are military messages in all capitals?
The English language contains 26 letters and 10 numbers, plus about 5 special characters (space, period, comma, end of line). This is a total of 42 characters needed.
If you were to add in the capability to distinguish between upper-case and lower-case letters; you would need 52 letters, 10 numbers, and 5 special characters, for a total of 67.
A 6-bit system (the minimal capable of carrying an English transmission) is capable of holding 64 characters, while a 7-bit system, can hold 128.
The average teletype circuit is capable of delivering a data-rate of 40~ bits a second. The following message:
MSGID/OPREP-3PEQ/USS BULLET/001 B//
GENTEXT/DAMAGES/TWO TLAM-N MISSILES DAMAGED, WARHEADS REMOVED BY TERRORISTS//
GENTEXT/INCIDENT CAUSE AND DETAILS/USS BULLETT BOARDED BY 10 ARMED TERORISTS, WHO REMOVED WARHEADS FROM 2 TLAM-N MISSILES. THREE CREW MEMBERS WOUNDED IN ATTACK. TERRORISTS DEPARTED BY HELICOPTER//
GENTEXT/SEIZURE INFORMATION/HELICOPTER HEADED FOR MEXICAN COAST. MEXICAN AUTHORITIES NOTIFIED. SHORE-BASED MILITARY AND CIVILIAN AUTHORITIES NOTIFIED. AIR SEARCH IN PROGRESS//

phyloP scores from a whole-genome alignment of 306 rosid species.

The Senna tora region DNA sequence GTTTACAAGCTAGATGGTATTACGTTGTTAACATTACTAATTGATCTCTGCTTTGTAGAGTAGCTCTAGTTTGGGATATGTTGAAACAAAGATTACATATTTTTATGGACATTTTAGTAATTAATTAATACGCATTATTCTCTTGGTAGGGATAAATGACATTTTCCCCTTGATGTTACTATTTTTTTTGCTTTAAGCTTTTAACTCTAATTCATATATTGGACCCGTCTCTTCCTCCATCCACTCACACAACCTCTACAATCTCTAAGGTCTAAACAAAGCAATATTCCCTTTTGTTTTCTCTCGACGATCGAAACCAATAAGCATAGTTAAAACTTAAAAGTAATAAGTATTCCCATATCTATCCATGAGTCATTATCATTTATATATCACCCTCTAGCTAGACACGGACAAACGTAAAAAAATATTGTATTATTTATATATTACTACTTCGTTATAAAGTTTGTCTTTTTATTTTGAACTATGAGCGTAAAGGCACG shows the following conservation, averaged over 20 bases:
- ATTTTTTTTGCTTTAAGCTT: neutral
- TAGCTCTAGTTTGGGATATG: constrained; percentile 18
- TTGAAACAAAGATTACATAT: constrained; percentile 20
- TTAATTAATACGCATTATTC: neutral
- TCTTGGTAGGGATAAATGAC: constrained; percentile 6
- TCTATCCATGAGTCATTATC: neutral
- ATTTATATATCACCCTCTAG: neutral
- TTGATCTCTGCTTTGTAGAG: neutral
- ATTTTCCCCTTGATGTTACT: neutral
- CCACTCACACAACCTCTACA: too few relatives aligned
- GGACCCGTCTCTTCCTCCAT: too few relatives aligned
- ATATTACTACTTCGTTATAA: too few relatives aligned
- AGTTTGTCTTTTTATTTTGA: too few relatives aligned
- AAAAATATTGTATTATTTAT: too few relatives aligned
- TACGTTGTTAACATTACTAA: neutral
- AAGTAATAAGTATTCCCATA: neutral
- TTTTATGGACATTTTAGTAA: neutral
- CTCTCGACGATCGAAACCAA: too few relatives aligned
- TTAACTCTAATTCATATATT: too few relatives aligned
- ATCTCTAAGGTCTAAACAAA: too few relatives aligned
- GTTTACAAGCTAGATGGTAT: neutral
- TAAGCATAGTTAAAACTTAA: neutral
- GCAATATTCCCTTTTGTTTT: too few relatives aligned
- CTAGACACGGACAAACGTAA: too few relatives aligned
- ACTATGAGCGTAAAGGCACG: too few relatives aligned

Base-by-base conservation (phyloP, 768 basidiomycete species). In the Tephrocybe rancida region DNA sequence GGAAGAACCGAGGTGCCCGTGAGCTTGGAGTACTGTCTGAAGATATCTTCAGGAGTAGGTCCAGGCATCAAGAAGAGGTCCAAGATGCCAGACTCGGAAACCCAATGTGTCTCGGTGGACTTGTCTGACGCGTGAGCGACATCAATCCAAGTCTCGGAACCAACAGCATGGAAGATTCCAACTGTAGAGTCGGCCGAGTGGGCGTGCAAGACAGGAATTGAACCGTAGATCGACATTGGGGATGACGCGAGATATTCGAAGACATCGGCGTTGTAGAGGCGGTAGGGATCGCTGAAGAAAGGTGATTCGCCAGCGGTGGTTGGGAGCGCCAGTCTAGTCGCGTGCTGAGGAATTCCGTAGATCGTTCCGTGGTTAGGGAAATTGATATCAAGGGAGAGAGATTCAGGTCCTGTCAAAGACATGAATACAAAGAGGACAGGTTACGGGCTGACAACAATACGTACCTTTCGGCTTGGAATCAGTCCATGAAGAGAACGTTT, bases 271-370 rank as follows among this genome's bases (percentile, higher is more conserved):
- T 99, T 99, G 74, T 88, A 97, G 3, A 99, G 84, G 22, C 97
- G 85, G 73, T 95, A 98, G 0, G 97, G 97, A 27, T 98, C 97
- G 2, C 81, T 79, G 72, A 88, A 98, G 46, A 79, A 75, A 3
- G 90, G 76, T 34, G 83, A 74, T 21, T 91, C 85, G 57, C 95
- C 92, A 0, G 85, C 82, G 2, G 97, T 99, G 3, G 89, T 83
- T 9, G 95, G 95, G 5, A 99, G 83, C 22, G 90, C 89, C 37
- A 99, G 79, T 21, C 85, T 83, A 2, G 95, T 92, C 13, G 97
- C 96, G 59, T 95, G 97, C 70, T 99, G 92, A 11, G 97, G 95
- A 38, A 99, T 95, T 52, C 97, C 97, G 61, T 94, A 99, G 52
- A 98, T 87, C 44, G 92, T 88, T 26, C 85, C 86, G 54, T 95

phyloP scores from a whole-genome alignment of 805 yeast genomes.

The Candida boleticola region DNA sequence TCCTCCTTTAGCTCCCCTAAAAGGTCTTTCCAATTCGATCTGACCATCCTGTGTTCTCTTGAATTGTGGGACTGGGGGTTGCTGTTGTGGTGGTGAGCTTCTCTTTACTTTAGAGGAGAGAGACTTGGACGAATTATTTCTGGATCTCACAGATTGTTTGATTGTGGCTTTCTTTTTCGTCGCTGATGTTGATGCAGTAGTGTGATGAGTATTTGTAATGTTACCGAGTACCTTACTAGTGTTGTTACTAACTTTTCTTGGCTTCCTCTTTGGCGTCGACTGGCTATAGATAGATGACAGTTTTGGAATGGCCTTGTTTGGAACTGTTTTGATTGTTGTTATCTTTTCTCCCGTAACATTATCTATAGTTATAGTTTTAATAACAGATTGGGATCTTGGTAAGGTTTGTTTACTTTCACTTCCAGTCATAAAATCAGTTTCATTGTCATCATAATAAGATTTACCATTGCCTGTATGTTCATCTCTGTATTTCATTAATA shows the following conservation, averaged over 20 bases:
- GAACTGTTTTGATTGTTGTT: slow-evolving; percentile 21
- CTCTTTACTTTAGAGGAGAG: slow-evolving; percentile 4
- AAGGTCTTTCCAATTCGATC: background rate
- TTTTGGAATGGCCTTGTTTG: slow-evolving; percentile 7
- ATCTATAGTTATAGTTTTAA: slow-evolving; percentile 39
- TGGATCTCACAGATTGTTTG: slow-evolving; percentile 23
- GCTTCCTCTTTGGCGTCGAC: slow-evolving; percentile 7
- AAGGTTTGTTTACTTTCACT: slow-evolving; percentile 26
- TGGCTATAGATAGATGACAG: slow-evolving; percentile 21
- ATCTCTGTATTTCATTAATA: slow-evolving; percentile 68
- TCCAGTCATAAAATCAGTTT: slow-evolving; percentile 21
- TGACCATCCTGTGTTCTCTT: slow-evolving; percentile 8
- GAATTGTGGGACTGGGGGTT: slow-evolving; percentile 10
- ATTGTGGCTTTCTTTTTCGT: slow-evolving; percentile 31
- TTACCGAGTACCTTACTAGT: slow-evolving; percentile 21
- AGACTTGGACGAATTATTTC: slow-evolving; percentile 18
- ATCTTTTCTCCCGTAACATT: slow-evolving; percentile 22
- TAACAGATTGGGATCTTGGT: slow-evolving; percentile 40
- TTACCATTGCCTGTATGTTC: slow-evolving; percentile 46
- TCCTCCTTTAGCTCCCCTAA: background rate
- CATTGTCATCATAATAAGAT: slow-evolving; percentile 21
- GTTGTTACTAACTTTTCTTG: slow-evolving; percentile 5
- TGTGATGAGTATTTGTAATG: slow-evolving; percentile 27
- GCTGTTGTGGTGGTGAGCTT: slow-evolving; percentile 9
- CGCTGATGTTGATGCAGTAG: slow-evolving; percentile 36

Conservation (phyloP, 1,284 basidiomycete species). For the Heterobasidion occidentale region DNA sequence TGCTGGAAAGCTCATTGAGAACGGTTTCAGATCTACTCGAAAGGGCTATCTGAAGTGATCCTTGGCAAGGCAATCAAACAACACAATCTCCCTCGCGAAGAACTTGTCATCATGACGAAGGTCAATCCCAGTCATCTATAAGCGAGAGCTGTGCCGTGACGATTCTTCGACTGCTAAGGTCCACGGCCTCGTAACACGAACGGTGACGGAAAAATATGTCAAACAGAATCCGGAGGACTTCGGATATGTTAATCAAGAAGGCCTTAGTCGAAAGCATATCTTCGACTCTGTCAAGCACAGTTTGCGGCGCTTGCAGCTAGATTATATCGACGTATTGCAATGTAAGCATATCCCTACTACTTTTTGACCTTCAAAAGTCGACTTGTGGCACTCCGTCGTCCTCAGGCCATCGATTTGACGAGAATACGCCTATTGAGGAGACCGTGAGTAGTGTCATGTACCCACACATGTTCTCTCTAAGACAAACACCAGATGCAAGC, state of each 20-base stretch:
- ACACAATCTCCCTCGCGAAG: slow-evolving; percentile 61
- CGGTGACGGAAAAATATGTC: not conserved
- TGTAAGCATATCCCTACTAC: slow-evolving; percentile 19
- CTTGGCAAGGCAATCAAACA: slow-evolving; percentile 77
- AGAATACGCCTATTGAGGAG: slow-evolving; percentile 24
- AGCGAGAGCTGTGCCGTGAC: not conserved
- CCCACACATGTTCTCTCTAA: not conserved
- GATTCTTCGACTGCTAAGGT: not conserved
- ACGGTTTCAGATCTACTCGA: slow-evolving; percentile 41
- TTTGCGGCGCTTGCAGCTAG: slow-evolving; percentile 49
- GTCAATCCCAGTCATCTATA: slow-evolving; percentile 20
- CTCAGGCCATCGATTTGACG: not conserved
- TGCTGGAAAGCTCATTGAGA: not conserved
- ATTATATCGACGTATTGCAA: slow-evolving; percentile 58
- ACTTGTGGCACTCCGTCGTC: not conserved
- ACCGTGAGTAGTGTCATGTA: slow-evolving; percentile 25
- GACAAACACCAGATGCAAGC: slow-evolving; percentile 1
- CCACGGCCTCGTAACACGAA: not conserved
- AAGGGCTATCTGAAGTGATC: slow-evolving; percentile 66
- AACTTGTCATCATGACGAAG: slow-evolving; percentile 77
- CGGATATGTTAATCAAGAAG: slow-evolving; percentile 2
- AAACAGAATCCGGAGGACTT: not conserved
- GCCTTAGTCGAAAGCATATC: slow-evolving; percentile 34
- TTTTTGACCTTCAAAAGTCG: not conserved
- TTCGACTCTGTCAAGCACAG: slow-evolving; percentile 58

GENTEXT/PUBLIC AND POLITICAL IMPLICATIONS/MEXICAN GOVERNMENT NOTIFIED AND PROMISE FULL COOPERATION//
GENTEXT/ASSISTANCE REQUIRED/REQUEST MEDEVAC OR INJURED CREW MEMBERS//
RMKS/ADDITIONAL REPORT WILL FOLLOW//
Has a total character count of around a thousand.
With 6-bit (all caps) encoding, it would require 150 seconds to transmit over our notational teletype circuit; while a 7-bit (upper/lowercase) encoded message would require 175 seconds.
Multiply this by the number of messages which pass through a typical high level military command post each day, and you can see why lower case letters are not used.
Additionally, capital letters are easier to distinguish from one another when you have low resolution prints or copies of the original message.